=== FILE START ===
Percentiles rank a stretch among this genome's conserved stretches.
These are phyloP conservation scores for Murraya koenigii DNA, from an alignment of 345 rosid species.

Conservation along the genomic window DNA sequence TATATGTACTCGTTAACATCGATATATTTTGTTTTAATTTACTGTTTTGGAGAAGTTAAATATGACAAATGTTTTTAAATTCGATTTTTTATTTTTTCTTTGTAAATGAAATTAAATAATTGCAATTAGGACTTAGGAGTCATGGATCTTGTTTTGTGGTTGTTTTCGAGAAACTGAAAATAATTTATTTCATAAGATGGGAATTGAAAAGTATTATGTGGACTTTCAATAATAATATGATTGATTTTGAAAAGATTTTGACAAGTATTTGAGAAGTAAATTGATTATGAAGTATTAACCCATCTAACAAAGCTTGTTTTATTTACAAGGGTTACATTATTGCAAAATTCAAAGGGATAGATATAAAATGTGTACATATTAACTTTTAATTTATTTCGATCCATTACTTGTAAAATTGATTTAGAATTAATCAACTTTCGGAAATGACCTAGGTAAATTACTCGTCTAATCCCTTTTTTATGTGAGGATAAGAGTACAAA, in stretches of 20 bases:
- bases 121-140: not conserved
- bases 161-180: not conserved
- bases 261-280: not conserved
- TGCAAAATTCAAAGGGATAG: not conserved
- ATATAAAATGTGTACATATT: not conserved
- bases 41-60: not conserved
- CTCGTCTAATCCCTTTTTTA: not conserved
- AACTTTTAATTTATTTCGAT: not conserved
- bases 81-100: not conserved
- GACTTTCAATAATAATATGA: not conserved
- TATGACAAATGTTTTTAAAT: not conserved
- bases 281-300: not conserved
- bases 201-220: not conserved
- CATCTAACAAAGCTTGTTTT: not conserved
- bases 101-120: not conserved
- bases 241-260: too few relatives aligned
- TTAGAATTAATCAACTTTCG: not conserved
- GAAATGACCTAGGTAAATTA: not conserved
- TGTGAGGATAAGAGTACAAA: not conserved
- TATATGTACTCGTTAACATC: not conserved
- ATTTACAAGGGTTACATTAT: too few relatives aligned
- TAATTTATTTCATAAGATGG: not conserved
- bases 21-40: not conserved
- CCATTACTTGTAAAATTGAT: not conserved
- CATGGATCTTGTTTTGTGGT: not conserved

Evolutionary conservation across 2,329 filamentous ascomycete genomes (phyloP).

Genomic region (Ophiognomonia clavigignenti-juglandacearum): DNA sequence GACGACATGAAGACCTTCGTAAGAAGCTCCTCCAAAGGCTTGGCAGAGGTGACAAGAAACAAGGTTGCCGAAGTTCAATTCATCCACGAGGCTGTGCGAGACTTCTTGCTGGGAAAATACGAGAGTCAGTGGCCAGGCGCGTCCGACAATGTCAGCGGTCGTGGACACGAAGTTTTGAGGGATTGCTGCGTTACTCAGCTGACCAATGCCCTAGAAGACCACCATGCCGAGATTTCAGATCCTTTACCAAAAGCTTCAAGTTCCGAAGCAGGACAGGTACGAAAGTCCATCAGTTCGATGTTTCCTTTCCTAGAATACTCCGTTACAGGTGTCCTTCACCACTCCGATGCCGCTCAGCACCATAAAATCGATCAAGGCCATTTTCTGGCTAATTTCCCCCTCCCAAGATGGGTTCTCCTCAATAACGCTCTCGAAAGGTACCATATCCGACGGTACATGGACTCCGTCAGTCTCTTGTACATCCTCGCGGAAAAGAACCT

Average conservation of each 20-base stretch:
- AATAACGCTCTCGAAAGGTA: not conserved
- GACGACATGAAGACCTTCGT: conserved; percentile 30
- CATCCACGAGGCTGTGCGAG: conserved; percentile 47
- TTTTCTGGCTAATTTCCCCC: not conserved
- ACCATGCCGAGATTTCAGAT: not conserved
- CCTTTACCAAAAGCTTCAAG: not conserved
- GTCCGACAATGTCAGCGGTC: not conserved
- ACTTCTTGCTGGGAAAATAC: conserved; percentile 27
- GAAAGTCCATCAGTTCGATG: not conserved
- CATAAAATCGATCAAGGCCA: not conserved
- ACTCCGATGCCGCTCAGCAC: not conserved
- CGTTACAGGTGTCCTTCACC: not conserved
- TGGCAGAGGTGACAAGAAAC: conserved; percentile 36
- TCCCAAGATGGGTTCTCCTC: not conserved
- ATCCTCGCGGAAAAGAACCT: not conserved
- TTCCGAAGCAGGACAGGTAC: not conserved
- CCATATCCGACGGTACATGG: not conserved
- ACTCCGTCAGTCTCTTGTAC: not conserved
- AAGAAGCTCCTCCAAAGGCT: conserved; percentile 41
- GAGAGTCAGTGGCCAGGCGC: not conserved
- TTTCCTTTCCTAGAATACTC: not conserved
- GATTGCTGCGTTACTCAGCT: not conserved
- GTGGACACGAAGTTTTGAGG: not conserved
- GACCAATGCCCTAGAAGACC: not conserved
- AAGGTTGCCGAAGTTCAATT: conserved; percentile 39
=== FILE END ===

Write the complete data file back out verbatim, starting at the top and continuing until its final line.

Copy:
Percentiles rank a stretch among this genome's conserved stretches.
These are phyloP conservation scores for Murraya koenigii DNA, from an alignment of 345 rosid species.

Conservation along the genomic window DNA sequence TATATGTACTCGTTAACATCGATATATTTTGTTTTAATTTACTGTTTTGGAGAAGTTAAATATGACAAATGTTTTTAAATTCGATTTTTTATTTTTTCTTTGTAAATGAAATTAAATAATTGCAATTAGGACTTAGGAGTCATGGATCTTGTTTTGTGGTTGTTTTCGAGAAACTGAAAATAATTTATTTCATAAGATGGGAATTGAAAAGTATTATGTGGACTTTCAATAATAATATGATTGATTTTGAAAAGATTTTGACAAGTATTTGAGAAGTAAATTGATTATGAAGTATTAACCCATCTAACAAAGCTTGTTTTATTTACAAGGGTTACATTATTGCAAAATTCAAAGGGATAGATATAAAATGTGTACATATTAACTTTTAATTTATTTCGATCCATTACTTGTAAAATTGATTTAGAATTAATCAACTTTCGGAAATGACCTAGGTAAATTACTCGTCTAATCCCTTTTTTATGTGAGGATAAGAGTACAAA, in stretches of 20 bases:
- bases 121-140: not conserved
- bases 161-180: not conserved
- bases 261-280: not conserved
- TGCAAAATTCAAAGGGATAG: not conserved
- ATATAAAATGTGTACATATT: not conserved
- bases 41-60: not conserved
- CTCGTCTAATCCCTTTTTTA: not conserved
- AACTTTTAATTTATTTCGAT: not conserved
- bases 81-100: not conserved
- GACTTTCAATAATAATATGA: not conserved
- TATGACAAATGTTTTTAAAT: not conserved
- bases 281-300: not conserved
- bases 201-220: not conserved
- CATCTAACAAAGCTTGTTTT: not conserved
- bases 101-120: not conserved
- bases 241-260: too few relatives aligned
- TTAGAATTAATCAACTTTCG: not conserved
- GAAATGACCTAGGTAAATTA: not conserved
- TGTGAGGATAAGAGTACAAA: not conserved
- TATATGTACTCGTTAACATC: not conserved
- ATTTACAAGGGTTACATTAT: too few relatives aligned
- TAATTTATTTCATAAGATGG: not conserved
- bases 21-40: not conserved
- CCATTACTTGTAAAATTGAT: not conserved
- CATGGATCTTGTTTTGTGGT: not conserved

Evolutionary conservation across 2,329 filamentous ascomycete genomes (phyloP).

Genomic region (Ophiognomonia clavigignenti-juglandacearum): DNA sequence GACGACATGAAGACCTTCGTAAGAAGCTCCTCCAAAGGCTTGGCAGAGGTGACAAGAAACAAGGTTGCCGAAGTTCAATTCATCCACGAGGCTGTGCGAGACTTCTTGCTGGGAAAATACGAGAGTCAGTGGCCAGGCGCGTCCGACAATGTCAGCGGTCGTGGACACGAAGTTTTGAGGGATTGCTGCGTTACTCAGCTGACCAATGCCCTAGAAGACCACCATGCCGAGATTTCAGATCCTTTACCAAAAGCTTCAAGTTCCGAAGCAGGACAGGTACGAAAGTCCATCAGTTCGATGTTTCCTTTCCTAGAATACTCCGTTACAGGTGTCCTTCACCACTCCGATGCCGCTCAGCACCATAAAATCGATCAAGGCCATTTTCTGGCTAATTTCCCCCTCCCAAGATGGGTTCTCCTCAATAACGCTCTCGAAAGGTACCATATCCGACGGTACATGGACTCCGTCAGTCTCTTGTACATCCTCGCGGAAAAGAACCT

Average conservation of each 20-base stretch:
- AATAACGCTCTCGAAAGGTA: not conserved
- GACGACATGAAGACCTTCGT: conserved; percentile 30
- CATCCACGAGGCTGTGCGAG: conserved; percentile 47
- TTTTCTGGCTAATTTCCCCC: not conserved
- ACCATGCCGAGATTTCAGAT: not conserved
- CCTTTACCAAAAGCTTCAAG: not conserved
- GTCCGACAATGTCAGCGGTC: not conserved
- ACTTCTTGCTGGGAAAATAC: conserved; percentile 27
- GAAAGTCCATCAGTTCGATG: not conserved
- CATAAAATCGATCAAGGCCA: not conserved
- ACTCCGATGCCGCTCAGCAC: not conserved
- CGTTACAGGTGTCCTTCACC: not conserved
- TGGCAGAGGTGACAAGAAAC: conserved; percentile 36
- TCCCAAGATGGGTTCTCCTC: not conserved
- ATCCTCGCGGAAAAGAACCT: not conserved
- TTCCGAAGCAGGACAGGTAC: not conserved
- CCATATCCGACGGTACATGG: not conserved
- ACTCCGTCAGTCTCTTGTAC: not conserved
- AAGAAGCTCCTCCAAAGGCT: conserved; percentile 41
- GAGAGTCAGTGGCCAGGCGC: not conserved
- TTTCCTTTCCTAGAATACTC: not conserved
- GATTGCTGCGTTACTCAGCT: not conserved
- GTGGACACGAAGTTTTGAGG: not conserved
- GACCAATGCCCTAGAAGACC: not conserved
- AAGGTTGCCGAAGTTCAATT: conserved; percentile 39